Mom and I worked on an update so we can let you know how things are going with some expenses we need help with. As you know Strawberry Shortcake and Domingo have been adopted and we have since rescued two new geldings! So we have lots going on.
Mom told me that we still need help with expenses to meet our operational needs ongoing but we wanted to give you an idea of what’s happening lately.
Domingo’s recent set of meds cost us $735 before Jay officially adopted Domingo. Jay paid this but we still had a balance from our previous vet bill. We were able to pay that down to $310 then add in the recent vet bill described below.
The farrier for this week’s bill was $207 for our horses this past Weds night. Our vet bills for Nemo and Bam Bam was $500 then add in $310. Plus we got shots via a pharmacy for equines and that bill was $185.
Any help there is very much appreciated.
We have a $350 grain bill(and bedding) with Keystone for this shipment yesterday. Due to funds coming in we were able to pay off last months bill of $500!
Vet came out for Bam and Nemo and they had their teeth checked and floated, blood tests, full body exam, fecal count. rabies shots and Coggins. The Potomac and West Nile were ordered online by Jill from an equine pharmacy which is described above.
We have had to buy miscellaneous things at tack store like buckets, brushes, mare magic, etc for which George donated $250.
Another bill coming up is the manure buggy. It has broken down and we have been repeatedly fixing it. A new one is $329. It lasts about 5 years with good care and that’s about how long we’ve had this one. We need to buy a new one this week.
Property Renovations for the pasture and all that has been spent so far, over $3500 which George has paid.
Friends we will still need ongoing public support as our rescue depends on donations in order to meet the operational costs. Funds we receive from our public auctions, Open Houses, monthly pledges, online store, horse sponsorships and Pudge Fan club go to the needs of our horses. Even though we are a small rescue we have some large bills to pay on top of our monthly bills but we will work on those with your help and the help from our devoted volunteers.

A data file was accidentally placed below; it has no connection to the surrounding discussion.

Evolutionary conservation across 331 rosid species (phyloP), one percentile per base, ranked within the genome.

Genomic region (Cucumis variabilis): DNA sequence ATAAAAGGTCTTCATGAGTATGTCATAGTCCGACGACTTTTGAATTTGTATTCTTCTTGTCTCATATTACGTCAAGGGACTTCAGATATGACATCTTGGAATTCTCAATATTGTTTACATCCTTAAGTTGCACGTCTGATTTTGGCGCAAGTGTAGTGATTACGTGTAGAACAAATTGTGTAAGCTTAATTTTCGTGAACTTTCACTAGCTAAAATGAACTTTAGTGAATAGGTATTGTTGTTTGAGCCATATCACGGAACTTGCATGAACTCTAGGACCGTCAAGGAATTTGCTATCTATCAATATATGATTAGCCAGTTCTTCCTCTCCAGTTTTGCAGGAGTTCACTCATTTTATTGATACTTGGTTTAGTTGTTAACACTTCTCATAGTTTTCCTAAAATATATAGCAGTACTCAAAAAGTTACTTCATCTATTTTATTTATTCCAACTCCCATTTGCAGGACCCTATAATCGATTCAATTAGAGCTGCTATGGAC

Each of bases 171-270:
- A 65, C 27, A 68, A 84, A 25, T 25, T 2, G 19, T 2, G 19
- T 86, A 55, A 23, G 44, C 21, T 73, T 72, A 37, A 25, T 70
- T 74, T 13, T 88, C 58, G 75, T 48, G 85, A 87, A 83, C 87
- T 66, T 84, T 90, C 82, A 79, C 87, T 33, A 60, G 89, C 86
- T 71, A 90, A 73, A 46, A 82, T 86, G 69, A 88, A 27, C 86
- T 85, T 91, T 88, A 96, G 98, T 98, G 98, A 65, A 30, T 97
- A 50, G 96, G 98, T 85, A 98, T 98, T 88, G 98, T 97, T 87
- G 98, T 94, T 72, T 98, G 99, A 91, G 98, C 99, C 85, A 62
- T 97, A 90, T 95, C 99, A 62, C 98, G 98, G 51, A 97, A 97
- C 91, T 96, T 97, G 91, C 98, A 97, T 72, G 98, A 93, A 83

It is important for you to know that we really appreciated the support of Domingo. We were facing some very steep bills on top of our normal bills and it is not easy. Your sharing of his medical needs was so crucial in addition to the generous donations that you sent in just when we needed them was a tremendous and valued help.
Domingo is blessed and will now have a wonderful and kind owner who will ensure that he has everything he needs to recover from his ulcers and heal his fractured sesamoid. He has weeks of recovery ahead but with his hero Jay we know all good things are possible.
Thank you so much for your continued loyalty and support! Every donation adds up and keeps us going! Not one donation is too small.
Domingo’s last post revealed that we were going to do some additional testing to see if he did in fact have ulcers and if so what the severity would be. Thanks to many kind generous hearts donations came in so that Mom could have the vet do the necessary testing. Trainer Jill did suspect that there could be ulcers so that part was perhaps not so surprising. We found out that he has 4 to 6 severe ulcers after the scoping was done. So with that in mind, we know that this is treatable and will require some intensive but very expensive care.